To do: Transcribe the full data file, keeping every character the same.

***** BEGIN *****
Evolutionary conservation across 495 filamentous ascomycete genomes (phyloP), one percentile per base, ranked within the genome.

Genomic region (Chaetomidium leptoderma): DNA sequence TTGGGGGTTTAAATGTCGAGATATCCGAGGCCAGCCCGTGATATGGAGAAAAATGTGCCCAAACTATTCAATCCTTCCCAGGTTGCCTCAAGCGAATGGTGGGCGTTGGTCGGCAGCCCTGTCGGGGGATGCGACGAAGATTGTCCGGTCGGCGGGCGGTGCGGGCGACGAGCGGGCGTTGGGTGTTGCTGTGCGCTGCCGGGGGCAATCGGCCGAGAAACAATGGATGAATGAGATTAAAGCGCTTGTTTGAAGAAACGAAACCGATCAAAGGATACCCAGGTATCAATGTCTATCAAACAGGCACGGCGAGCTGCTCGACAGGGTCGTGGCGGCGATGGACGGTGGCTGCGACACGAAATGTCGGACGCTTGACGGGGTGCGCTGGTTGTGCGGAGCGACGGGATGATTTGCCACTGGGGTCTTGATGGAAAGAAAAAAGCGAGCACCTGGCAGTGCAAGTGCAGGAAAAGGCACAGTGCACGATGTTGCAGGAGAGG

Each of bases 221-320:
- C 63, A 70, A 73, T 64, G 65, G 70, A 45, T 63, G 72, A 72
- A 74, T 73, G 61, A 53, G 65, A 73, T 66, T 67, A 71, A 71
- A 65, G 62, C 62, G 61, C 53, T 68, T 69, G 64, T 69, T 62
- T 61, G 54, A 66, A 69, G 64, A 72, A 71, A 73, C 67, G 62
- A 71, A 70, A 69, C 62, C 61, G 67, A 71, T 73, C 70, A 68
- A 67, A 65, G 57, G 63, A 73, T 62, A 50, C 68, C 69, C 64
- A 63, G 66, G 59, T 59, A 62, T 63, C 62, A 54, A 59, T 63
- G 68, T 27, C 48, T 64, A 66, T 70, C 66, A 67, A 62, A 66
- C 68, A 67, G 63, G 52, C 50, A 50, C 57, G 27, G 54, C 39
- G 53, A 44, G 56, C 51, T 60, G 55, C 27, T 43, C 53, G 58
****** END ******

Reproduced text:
Evolutionary conservation across 495 filamentous ascomycete genomes (phyloP), one percentile per base, ranked within the genome.

Genomic region (Chaetomidium leptoderma): DNA sequence TTGGGGGTTTAAATGTCGAGATATCCGAGGCCAGCCCGTGATATGGAGAAAAATGTGCCCAAACTATTCAATCCTTCCCAGGTTGCCTCAAGCGAATGGTGGGCGTTGGTCGGCAGCCCTGTCGGGGGATGCGACGAAGATTGTCCGGTCGGCGGGCGGTGCGGGCGACGAGCGGGCGTTGGGTGTTGCTGTGCGCTGCCGGGGGCAATCGGCCGAGAAACAATGGATGAATGAGATTAAAGCGCTTGTTTGAAGAAACGAAACCGATCAAAGGATACCCAGGTATCAATGTCTATCAAACAGGCACGGCGAGCTGCTCGACAGGGTCGTGGCGGCGATGGACGGTGGCTGCGACACGAAATGTCGGACGCTTGACGGGGTGCGCTGGTTGTGCGGAGCGACGGGATGATTTGCCACTGGGGTCTTGATGGAAAGAAAAAAGCGAGCACCTGGCAGTGCAAGTGCAGGAAAAGGCACAGTGCACGATGTTGCAGGAGAGG

Each of bases 221-320:
- C 63, A 70, A 73, T 64, G 65, G 70, A 45, T 63, G 72, A 72
- A 74, T 73, G 61, A 53, G 65, A 73, T 66, T 67, A 71, A 71
- A 65, G 62, C 62, G 61, C 53, T 68, T 69, G 64, T 69, T 62
- T 61, G 54, A 66, A 69, G 64, A 72, A 71, A 73, C 67, G 62
- A 71, A 70, A 69, C 62, C 61, G 67, A 71, T 73, C 70, A 68
- A 67, A 65, G 57, G 63, A 73, T 62, A 50, C 68, C 69, C 64
- A 63, G 66, G 59, T 59, A 62, T 63, C 62, A 54, A 59, T 63
- G 68, T 27, C 48, T 64, A 66, T 70, C 66, A 67, A 62, A 66
- C 68, A 67, G 63, G 52, C 50, A 50, C 57, G 27, G 54, C 39
- G 53, A 44, G 56, C 51, T 60, G 55, C 27, T 43, C 53, G 58